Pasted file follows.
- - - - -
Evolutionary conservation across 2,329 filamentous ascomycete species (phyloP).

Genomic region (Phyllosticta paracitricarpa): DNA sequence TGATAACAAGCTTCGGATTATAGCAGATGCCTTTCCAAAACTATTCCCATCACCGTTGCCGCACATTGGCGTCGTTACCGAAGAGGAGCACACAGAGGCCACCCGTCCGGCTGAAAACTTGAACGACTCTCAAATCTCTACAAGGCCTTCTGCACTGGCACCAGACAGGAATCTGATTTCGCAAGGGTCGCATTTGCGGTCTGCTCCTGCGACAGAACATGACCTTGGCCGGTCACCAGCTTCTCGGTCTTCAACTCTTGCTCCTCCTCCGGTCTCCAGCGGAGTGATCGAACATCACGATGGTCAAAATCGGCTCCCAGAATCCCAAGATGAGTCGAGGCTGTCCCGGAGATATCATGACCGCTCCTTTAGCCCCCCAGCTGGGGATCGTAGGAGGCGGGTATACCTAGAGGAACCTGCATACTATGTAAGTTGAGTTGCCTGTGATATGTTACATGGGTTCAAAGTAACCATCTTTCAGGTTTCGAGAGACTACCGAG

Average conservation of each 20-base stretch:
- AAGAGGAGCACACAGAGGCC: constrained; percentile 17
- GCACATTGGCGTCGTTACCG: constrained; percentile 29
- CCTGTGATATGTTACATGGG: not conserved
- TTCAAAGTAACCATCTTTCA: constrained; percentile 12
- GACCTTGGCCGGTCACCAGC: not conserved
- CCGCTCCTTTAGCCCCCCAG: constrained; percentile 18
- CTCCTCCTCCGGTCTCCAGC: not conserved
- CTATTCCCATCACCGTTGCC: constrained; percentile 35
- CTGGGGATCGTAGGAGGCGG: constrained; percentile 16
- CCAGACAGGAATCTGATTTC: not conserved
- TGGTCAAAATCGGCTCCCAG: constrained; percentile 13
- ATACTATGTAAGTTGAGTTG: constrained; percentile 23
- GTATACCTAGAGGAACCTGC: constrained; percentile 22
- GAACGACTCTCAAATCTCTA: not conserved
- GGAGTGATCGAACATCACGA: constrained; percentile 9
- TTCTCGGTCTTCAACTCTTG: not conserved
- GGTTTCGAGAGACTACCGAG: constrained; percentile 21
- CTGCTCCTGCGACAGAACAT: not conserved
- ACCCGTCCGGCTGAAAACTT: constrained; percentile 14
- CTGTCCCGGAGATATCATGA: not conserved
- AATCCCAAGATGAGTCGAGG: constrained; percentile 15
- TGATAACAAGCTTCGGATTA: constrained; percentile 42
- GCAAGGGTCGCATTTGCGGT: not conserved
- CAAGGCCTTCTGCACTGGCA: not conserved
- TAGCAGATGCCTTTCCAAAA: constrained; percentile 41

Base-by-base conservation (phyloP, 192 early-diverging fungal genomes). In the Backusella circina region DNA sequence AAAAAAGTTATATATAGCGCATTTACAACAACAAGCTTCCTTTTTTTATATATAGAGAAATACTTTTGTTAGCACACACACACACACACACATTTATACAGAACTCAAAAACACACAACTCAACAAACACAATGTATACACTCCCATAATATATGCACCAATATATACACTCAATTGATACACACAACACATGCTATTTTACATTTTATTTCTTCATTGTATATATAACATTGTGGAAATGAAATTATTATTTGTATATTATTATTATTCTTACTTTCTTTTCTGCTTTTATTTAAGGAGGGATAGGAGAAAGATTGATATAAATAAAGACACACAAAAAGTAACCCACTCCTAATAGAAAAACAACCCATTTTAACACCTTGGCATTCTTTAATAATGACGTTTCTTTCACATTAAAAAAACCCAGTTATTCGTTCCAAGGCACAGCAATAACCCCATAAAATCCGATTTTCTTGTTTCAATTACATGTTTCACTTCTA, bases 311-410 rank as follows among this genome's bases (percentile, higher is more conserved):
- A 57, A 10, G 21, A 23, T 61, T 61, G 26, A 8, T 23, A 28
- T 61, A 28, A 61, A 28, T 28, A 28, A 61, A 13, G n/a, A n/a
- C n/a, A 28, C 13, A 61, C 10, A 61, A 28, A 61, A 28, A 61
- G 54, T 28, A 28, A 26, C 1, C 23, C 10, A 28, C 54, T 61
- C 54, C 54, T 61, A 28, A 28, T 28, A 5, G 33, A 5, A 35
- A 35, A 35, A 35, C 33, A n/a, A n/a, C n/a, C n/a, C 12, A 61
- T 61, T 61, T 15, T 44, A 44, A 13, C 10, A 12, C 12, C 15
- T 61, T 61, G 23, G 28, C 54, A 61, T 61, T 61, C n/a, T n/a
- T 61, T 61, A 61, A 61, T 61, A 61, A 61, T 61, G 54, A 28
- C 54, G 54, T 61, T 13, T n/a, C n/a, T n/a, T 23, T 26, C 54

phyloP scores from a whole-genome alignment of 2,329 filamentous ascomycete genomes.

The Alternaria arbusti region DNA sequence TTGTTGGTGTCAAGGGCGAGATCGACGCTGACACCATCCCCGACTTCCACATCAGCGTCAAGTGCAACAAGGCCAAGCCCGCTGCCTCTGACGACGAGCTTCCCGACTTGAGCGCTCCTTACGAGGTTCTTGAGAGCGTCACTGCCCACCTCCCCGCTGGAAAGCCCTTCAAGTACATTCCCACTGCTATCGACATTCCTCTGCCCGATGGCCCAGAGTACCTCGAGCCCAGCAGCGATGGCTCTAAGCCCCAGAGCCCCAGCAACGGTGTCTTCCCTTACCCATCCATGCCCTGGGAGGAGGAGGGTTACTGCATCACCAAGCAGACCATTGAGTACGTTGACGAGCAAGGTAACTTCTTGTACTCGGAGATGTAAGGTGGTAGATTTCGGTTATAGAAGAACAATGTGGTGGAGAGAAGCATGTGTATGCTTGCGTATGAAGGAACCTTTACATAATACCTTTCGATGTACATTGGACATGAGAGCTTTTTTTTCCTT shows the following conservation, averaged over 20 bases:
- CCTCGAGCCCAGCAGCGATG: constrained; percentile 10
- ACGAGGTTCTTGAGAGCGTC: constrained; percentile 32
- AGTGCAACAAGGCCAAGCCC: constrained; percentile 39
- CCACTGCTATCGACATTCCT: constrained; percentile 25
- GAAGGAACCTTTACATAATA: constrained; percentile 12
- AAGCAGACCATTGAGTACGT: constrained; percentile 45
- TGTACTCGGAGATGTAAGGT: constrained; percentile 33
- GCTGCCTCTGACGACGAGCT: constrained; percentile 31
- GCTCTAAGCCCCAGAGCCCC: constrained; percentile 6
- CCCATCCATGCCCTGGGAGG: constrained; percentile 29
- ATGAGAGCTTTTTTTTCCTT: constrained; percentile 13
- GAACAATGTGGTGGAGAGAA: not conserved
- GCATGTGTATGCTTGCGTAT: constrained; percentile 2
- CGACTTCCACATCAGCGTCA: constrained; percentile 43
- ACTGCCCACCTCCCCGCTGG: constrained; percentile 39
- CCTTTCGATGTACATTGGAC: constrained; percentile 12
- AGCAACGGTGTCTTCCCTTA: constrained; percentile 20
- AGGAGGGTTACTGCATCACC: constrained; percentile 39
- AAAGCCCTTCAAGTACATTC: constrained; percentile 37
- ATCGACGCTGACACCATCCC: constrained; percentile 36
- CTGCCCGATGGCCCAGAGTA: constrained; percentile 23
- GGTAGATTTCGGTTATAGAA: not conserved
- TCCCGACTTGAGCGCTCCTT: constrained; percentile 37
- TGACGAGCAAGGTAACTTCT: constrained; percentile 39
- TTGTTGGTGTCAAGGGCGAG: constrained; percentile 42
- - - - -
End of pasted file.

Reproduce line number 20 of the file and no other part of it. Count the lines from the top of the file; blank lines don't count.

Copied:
- GGTTTCGAGAGACTACCGAG: constrained; percentile 21